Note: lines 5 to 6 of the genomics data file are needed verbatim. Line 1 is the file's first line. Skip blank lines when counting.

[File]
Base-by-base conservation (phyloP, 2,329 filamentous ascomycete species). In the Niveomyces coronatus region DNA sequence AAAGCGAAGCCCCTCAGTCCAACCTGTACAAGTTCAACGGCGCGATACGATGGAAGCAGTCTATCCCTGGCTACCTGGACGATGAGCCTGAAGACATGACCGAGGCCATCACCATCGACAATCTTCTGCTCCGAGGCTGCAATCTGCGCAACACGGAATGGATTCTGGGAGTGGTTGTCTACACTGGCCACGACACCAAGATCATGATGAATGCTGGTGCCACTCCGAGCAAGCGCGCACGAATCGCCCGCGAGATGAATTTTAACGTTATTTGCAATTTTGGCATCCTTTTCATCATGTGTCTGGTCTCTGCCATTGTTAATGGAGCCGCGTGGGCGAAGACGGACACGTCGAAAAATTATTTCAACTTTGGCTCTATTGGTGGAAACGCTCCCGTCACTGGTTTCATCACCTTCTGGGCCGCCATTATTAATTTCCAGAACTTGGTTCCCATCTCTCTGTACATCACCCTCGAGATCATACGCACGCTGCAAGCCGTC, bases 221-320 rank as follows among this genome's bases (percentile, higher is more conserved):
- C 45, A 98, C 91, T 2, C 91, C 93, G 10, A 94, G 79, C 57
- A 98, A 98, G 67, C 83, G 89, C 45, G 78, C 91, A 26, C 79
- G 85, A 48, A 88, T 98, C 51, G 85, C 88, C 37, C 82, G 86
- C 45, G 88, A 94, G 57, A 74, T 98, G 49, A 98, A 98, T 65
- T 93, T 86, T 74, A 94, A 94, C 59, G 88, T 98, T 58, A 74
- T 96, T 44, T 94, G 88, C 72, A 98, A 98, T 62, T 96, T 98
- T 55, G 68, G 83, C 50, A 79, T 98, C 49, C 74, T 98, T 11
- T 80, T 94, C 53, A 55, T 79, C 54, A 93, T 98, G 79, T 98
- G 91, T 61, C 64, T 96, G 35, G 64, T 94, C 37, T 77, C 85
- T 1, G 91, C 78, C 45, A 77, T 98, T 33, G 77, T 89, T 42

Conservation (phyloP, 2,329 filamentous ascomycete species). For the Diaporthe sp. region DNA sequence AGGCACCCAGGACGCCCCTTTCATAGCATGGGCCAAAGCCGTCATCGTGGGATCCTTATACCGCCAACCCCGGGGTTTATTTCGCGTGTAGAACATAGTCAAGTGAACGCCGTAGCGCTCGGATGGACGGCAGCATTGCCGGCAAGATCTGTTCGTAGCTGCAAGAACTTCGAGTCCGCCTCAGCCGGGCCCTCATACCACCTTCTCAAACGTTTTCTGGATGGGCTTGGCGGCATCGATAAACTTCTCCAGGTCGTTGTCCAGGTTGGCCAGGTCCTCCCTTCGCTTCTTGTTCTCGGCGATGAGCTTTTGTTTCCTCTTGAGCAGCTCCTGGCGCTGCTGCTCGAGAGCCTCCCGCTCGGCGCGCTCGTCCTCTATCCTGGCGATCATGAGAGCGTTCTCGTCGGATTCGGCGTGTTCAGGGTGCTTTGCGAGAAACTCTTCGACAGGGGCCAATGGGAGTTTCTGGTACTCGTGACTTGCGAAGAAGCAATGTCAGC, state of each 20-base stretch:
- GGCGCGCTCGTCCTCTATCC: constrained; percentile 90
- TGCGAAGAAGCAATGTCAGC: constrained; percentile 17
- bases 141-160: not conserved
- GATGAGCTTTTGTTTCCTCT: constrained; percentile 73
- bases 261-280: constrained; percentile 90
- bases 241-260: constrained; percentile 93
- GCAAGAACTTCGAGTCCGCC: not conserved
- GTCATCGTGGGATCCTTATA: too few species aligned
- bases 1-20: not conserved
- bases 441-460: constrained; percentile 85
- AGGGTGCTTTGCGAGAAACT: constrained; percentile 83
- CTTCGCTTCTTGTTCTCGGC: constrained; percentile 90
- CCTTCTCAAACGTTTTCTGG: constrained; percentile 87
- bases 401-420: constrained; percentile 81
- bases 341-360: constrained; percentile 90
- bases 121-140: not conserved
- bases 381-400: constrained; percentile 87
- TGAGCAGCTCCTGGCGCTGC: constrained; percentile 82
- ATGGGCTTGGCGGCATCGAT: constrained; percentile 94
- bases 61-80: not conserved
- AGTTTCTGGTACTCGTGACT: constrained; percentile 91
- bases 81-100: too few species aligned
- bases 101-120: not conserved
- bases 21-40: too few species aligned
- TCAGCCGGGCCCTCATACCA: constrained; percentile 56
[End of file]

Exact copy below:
- C 45, G 88, A 94, G 57, A 74, T 98, G 49, A 98, A 98, T 65
- T 93, T 86, T 74, A 94, A 94, C 59, G 88, T 98, T 58, A 74